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PRoductreviews


SHOEI RF-SR helmet with Transitions shield


By Marcia McGuire #206242


MOTORCYCLE HELMET SAFETY STANDARD TESTS remind me of the sixth grade competition where stu- dents built an encasement to protect an egg from breaking when dropped from the school roof and then had to quickly remove the egg without crack- ing it. Those were also the days when bread making


machines were popular for home kitchens, and my solution involved placing my egg into a hole I bored into a loaf of bread. Using this solution, my egg stayed perfectly protected, though opening the Ziploc bag holding the bread did take a little longer than ideal. This elementary school science experiment


translates well to motorcycle helmets–how to best protect the head and brain from damage upon impact, and how quickly and safely can first responders remove the helmet from the downed rider? Shoei’s RF-SR helmet is designed to do just


that, with both DOT and the even stricter SNELL certifications , and integrates a lot more sophisticated technology for riding comfort, including an optional CWR-1 Transitions Photo- chromic Pinlock Shield. The RF-SR color collection includes neutral white,


grey and black with a couple of matte options and adds to the line a stunning orange and a rich blue. The face of the helmet has a large, black “Y” styling across it, giving it an aggres- sive, war paint look, only sleeker. Adjustable air intakes lie within these lines on the forehead and at the chin, with two exhaust vents at the back. A chin curtain and breath guard can be added, as well as the anti-fog Pinlock lens. The QR-E base plate system makes for a much easier installation of the visor compared to my few years old Shoei GT-Air. Marketed as a helmet for both short jaunts and touring, the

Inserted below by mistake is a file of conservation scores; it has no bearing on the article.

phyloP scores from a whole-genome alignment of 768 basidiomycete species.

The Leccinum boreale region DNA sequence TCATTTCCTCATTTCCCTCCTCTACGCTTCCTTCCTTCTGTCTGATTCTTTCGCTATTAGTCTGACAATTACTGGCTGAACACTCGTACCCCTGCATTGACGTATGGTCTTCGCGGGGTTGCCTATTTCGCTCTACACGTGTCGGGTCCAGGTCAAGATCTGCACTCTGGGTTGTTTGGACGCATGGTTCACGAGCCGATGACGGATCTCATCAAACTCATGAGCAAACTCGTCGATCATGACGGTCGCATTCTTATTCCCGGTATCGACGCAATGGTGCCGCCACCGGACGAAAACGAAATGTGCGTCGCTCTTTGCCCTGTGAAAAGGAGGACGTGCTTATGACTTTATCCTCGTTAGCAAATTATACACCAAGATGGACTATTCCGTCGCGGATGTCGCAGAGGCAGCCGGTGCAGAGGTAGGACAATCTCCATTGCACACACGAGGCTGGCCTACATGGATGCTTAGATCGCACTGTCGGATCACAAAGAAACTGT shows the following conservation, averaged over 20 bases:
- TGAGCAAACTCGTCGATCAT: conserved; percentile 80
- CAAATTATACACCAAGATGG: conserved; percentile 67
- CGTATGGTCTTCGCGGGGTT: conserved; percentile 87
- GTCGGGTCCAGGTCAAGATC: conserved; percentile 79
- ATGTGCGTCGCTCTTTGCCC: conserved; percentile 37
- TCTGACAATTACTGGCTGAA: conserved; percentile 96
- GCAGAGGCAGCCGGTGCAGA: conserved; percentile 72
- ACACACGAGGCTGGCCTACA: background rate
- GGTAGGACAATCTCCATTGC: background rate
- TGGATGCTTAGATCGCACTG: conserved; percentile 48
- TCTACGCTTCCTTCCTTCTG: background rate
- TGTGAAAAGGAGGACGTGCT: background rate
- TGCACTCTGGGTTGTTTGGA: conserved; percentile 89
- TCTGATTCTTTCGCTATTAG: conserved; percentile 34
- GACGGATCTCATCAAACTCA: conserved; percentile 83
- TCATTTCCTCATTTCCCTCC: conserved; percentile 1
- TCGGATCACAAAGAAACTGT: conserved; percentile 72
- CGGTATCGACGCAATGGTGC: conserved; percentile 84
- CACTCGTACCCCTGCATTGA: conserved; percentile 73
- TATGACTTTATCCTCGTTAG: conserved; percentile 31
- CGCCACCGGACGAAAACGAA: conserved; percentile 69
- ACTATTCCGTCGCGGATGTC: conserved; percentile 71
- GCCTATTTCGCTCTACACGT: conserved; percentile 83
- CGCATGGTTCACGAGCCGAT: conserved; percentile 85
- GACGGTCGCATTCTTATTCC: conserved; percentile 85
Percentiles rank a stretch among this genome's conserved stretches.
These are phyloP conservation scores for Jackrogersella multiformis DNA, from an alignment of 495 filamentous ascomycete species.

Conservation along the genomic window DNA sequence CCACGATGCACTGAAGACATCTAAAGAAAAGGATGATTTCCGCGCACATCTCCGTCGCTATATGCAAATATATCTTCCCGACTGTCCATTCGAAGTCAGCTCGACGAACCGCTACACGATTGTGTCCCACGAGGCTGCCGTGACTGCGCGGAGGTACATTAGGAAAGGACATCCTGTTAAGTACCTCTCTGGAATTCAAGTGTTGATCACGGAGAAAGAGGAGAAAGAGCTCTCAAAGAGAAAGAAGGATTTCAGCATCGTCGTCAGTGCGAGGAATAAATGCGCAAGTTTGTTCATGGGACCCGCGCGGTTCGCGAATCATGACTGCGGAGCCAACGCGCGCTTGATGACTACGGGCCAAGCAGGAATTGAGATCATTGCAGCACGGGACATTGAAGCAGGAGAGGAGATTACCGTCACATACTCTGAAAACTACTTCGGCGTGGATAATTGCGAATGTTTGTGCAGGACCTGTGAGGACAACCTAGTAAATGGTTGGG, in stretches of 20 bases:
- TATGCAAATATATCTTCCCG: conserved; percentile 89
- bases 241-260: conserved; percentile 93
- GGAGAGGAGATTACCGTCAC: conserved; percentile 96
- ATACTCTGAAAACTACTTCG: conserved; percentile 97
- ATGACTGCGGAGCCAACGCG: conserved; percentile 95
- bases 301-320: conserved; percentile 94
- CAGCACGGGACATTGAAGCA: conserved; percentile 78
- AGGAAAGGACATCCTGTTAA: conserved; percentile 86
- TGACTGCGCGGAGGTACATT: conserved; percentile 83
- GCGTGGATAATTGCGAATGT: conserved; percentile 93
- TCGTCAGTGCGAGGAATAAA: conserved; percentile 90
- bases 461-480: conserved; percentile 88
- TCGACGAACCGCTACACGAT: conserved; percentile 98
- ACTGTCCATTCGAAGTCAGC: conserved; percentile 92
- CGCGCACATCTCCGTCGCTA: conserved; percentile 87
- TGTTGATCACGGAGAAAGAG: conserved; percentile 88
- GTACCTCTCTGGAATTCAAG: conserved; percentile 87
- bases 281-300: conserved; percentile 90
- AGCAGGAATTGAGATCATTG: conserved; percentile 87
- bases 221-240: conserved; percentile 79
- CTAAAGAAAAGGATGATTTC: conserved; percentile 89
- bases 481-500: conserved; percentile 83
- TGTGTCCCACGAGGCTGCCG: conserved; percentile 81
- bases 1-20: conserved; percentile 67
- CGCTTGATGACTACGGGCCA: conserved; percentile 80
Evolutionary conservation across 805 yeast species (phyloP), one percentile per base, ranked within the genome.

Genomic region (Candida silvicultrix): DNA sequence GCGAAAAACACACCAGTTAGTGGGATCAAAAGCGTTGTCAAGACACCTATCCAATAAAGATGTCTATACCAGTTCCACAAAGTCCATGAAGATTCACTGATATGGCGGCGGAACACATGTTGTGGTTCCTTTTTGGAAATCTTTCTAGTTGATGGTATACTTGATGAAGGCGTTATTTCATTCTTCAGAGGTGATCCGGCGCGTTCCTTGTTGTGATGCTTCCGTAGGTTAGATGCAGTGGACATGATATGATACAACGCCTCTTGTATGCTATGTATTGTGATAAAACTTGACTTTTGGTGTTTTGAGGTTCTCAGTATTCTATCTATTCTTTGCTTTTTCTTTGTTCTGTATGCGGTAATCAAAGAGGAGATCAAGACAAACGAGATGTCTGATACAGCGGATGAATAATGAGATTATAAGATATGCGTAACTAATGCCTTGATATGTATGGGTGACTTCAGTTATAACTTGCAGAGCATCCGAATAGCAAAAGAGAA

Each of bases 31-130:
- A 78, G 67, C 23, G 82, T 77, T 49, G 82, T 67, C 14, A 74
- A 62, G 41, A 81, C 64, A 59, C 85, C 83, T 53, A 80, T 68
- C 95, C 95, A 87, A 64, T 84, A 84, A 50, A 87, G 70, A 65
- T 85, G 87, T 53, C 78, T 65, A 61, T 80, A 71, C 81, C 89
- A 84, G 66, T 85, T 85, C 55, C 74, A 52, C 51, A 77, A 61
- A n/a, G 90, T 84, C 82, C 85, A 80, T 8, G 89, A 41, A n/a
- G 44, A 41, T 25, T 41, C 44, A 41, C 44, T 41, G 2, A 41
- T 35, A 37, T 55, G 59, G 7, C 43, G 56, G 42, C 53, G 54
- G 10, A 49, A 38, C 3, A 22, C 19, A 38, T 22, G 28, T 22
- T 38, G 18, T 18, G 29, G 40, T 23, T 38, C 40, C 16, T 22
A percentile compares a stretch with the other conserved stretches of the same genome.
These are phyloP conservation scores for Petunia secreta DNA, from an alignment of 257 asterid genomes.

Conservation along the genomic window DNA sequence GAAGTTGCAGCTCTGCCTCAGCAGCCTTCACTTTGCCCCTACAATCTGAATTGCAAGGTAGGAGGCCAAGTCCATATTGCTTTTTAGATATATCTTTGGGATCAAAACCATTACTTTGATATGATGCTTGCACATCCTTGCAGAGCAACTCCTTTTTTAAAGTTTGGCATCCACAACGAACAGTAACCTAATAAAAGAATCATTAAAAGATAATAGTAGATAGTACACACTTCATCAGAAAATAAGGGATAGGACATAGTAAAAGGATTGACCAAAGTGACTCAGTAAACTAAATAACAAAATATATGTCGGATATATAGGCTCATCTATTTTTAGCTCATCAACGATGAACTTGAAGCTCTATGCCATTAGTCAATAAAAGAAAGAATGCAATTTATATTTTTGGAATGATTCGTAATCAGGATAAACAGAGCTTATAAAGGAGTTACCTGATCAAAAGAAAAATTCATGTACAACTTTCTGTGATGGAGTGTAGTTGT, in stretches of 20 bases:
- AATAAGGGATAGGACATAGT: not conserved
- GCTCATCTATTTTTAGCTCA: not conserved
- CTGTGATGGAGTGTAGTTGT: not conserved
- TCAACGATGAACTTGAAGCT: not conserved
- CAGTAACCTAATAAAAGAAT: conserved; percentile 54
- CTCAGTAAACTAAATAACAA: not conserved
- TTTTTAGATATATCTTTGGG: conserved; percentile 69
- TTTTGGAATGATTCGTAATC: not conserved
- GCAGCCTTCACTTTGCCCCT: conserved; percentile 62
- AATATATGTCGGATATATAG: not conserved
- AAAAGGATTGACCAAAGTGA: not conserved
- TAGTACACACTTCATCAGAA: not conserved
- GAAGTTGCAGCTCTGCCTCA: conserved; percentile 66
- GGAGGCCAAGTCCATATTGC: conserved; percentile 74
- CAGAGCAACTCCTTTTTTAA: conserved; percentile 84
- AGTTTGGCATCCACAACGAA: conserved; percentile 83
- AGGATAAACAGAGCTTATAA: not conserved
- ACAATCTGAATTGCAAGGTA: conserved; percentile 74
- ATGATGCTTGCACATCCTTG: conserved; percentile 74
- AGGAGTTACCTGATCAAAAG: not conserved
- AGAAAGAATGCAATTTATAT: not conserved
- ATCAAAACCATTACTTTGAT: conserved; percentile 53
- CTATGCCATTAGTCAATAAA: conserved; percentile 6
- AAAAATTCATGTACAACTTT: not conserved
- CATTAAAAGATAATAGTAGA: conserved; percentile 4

RF-SR is light and comfortable throughout a full day of riding. Riding at freeway speeds behind a tall windscreen on my BMW G 650 GS and without a windscreen on my Yamaha XT250, I was pleased to experience no real buffeting. Aerodynamics test- ing in Shoei’s in-house wind tunnel is evident. I wear earplugs when I ride, but rode without them at times to judge the noise levels: the new Shoei helmet performed about the same as the GT-Air (though when the GT-Air’s internal sun shield is down


18 BMW OWNERS NEWS October 2017 the noise is cut a little bit


more than in the RF-SR). Riding in the rain, the helmet kept me dry, and at the angle I sat, the water beaded off of the visor; I did not need to use my glove’s finger squeegee to clear my view. One of the additional values of the RF-SR is that it is designed to


accept the CWR-1 Transitions Photochromic Pinlock Shield, a prod- uct of a collaboration between Shoei and Transitions Optical. I was very curious to see how quickly the visor transitioned, how dark it got, its gradations, and how it adjusted. The shield blocks 100 per- cent of UVA and UVB rays, and it is the shield’s molecules’ interac- tion with the UV rays that produce the change of darkening or lightening, with temperature being a moderating variable. Indeed, the shield that starts clear can go to a dark where my facial lines are hardly visible behind the visor. Shoei’s description notes that the transition can “become as dark as ordinary sunglasses, with a 23 percent light transmission level at 72° Fahrenheit”.


member tested


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